As is conventional in the art pertaining to the manufacture of polyurethane foam, the reaction mixture will also contain a surfactant, preferably an organosilicon surfactant, also commonly termed silicone surfactant. As is well known in the art, silicone surfactants perform several functions in the formation of polyurethane foams, including the prevention of collapse during foam rise and the control of cell size. The organosilicon surfactants contain one or more hydrophobic groups and one or more hydrophilic groups. The hydrophobic groups comprise a plurality of silicon atoms, generally in the form of repeating siloxane groups, i.e. groups having the structure ##STR1## in which R is a hydrocarbyl radical. The hydrophilic groups generally consist of a plurality of oxyalkylene radicals in the form of a chain of repeating units. In one type of silicone surfactant, the backbone of the molecule comprises a chain of siloxane groups to which are attached pendant polyoxyalkylene hydrophilic groups. In another type, a chain of alternating polysiloxane and polyoxyalkylene segments form the backbone of the molecule. In a third, less common type, the polymer backbone is formed by a carbon-to-carbon chain to which are attached silicone atoms and long chain hydrophilic groups. The various types of organosilicon surfactants for use in the manufacture of polyurethane foam are well known in the art, described extensively in the literature, and sold commerically. Some representative organosilicon surfactants which are suitable for use in the present invention are: L-520, L-540, and L-5720 manufactured by Union Carbide Corp.; and DC-191, DC-196 and DC-198 manufactured by Dow Corning. The amount of organosilicon surfactant used in this invention will generally be in the range of from about 0.01 to about one part by weight per 100 parts by weight of polyol, although lesser or greater amounts can be used, if desired.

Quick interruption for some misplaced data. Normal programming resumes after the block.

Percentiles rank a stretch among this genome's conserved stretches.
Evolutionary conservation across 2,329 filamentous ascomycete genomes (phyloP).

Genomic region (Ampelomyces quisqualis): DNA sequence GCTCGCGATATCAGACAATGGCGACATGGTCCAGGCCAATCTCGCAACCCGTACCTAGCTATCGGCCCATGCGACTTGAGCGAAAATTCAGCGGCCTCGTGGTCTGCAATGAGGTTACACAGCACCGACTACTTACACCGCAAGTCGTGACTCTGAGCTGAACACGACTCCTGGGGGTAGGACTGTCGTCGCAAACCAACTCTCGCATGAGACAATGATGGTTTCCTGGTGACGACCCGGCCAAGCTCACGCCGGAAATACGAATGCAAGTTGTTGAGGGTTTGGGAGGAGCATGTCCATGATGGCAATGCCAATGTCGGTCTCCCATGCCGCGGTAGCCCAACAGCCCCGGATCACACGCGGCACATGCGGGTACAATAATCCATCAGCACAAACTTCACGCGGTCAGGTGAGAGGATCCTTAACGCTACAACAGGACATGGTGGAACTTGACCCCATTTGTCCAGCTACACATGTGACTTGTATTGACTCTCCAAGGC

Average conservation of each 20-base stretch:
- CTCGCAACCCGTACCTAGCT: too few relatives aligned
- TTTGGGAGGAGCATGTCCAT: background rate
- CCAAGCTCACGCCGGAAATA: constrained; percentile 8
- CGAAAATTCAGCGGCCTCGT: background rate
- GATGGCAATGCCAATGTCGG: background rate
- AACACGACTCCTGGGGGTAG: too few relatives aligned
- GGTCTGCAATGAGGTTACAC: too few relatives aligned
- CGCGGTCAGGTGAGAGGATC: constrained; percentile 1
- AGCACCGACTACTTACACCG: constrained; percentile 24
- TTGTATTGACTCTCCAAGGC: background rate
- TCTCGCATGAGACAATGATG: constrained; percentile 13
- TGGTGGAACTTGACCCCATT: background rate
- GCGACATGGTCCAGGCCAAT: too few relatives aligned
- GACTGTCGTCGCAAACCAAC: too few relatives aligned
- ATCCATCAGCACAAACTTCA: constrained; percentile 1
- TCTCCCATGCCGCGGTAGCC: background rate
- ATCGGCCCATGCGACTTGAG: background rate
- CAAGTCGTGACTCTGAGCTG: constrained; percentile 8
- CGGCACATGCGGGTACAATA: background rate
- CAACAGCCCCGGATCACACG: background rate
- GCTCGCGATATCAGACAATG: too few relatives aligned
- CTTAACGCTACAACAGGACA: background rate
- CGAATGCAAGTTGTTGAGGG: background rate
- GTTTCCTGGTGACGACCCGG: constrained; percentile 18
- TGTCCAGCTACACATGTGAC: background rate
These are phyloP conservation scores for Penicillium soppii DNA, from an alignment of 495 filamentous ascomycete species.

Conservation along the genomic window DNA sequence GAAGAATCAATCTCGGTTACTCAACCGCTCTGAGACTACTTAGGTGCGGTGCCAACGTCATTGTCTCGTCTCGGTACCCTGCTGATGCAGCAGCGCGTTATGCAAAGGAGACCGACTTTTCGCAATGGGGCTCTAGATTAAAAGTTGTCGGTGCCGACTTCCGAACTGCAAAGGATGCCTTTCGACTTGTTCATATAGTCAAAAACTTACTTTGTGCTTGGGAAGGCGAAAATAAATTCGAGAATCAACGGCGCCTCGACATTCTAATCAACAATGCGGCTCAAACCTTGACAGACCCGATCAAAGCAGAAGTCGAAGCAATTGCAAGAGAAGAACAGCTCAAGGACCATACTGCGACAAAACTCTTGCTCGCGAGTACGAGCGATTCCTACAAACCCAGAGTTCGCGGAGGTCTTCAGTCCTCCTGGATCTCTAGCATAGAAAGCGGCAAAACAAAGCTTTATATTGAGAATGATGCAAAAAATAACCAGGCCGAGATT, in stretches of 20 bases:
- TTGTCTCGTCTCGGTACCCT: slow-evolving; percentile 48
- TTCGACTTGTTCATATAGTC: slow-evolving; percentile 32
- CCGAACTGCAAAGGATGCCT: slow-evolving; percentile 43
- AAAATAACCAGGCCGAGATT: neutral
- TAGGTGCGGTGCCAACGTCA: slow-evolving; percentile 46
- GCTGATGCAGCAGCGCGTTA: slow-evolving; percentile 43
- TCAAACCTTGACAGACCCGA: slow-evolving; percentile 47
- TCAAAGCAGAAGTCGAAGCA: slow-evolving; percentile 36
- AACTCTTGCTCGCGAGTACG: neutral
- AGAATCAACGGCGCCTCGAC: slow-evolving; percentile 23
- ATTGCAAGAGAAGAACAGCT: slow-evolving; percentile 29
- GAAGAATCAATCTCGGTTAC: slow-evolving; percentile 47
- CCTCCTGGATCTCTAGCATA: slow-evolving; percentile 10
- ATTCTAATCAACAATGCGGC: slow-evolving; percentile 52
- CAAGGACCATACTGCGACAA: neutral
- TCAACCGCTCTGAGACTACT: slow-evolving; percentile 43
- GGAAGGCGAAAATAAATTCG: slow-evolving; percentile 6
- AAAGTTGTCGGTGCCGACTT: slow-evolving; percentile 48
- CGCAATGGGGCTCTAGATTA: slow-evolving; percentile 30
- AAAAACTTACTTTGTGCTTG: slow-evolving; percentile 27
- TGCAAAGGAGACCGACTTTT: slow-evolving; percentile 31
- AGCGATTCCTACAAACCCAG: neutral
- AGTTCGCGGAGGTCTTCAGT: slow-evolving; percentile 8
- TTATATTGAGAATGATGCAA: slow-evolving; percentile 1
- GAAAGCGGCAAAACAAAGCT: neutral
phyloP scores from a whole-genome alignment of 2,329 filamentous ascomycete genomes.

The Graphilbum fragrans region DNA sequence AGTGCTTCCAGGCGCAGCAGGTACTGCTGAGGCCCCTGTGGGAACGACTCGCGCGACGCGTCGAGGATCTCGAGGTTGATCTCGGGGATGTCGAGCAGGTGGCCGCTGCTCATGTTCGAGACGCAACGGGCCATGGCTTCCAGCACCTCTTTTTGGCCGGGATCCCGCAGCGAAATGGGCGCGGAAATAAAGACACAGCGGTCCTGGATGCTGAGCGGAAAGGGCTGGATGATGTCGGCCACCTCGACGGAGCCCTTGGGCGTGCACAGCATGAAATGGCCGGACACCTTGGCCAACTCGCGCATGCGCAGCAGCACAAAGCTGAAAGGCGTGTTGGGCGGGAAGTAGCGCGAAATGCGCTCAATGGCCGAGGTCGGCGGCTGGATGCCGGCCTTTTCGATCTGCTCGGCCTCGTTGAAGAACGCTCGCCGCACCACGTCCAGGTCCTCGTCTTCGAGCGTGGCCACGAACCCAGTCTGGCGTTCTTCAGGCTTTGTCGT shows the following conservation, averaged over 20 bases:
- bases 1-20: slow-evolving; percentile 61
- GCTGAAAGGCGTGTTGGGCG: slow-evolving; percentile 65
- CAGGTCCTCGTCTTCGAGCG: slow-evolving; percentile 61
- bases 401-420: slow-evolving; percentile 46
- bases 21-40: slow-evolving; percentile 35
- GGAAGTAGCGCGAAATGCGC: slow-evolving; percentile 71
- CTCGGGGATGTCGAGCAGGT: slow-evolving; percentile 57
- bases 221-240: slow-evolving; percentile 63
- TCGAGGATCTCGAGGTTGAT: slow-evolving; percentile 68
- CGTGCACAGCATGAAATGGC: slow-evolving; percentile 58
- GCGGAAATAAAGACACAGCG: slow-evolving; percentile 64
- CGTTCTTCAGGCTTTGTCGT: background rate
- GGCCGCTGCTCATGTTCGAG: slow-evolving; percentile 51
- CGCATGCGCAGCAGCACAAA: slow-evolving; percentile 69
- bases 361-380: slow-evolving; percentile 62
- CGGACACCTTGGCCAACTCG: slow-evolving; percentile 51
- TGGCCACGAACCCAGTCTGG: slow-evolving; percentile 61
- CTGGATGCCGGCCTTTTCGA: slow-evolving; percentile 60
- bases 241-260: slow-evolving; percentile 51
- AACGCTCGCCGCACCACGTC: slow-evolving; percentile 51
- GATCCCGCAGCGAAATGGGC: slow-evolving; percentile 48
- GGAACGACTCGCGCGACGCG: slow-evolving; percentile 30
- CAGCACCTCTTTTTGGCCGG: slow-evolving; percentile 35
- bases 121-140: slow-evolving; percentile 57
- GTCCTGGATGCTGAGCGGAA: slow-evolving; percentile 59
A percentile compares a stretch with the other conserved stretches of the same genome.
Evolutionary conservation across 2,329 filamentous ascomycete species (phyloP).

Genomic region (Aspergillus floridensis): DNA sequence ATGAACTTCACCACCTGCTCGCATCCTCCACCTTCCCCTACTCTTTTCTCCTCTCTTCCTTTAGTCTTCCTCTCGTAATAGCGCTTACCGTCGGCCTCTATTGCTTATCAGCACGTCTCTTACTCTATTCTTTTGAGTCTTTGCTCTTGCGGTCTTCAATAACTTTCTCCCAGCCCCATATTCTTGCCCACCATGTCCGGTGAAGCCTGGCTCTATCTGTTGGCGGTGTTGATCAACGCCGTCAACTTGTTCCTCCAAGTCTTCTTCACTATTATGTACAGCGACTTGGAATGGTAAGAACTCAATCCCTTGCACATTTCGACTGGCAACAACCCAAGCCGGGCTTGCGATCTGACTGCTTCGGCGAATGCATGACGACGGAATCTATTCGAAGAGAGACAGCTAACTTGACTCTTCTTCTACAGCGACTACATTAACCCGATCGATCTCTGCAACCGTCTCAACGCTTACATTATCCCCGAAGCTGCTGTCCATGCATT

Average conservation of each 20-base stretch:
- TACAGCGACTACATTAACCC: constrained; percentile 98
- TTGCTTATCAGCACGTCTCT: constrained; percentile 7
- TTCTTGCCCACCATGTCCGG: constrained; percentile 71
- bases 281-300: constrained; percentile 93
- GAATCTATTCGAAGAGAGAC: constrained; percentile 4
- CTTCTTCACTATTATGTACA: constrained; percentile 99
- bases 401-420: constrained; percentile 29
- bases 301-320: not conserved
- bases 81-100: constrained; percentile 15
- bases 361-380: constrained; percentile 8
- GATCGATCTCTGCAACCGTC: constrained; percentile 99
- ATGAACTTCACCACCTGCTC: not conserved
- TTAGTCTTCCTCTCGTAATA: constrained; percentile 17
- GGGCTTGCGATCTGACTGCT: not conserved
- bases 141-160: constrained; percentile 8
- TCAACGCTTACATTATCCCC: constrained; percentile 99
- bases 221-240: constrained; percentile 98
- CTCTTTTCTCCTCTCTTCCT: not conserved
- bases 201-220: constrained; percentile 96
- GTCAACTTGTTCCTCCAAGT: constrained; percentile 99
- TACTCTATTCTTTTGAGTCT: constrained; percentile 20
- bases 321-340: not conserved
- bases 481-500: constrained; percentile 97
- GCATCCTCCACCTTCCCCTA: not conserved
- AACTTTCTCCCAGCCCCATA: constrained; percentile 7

As is also conventional in the art pertaining to the manufacture of polyurethane foam, the reaction mixture will also contain a catalyst. Catalysts suitable for use in this invention are conventional ones in the polyurethane foam art, and include tertiary amines and metallic compounds. Useful tertiary amines include: N-alkylmorpholines such as N-ethylmorpholine; N,N-dialkylcyclohexylamines where the alkyl groups are methyl, ethyl, propyl, butyl, etc.; trialkylamines such as triethylamine, tripropylamine, tributylamine, triamylamine, etc.; triethylenediamine, bis (2-dimethylamineothyl) ether; N,N-dimethylaminoethyl-N',N'-dimethylaminopropyl ether; the tertiary amine sold by Jefferson Chemical Co., under the name THANCAT DD; and other tertiary amines well known in the art. Useful metal compounds include those of bismuth, lead, titanium, iron, antimony, uranium, cadmium, cobalt, aluminum, mercury, zinc, nickel, cerium, vanadium, copper, manganese, zirconium, tin, and others. Tin compounds are particularly useful, some examples being stannous octoate, stannous 2-ethylhexoate, stannous oleate, dibutyltin bis (2-ethylhexoate), and dibutyltin dilaurate. The levels of catalyst used are conventional.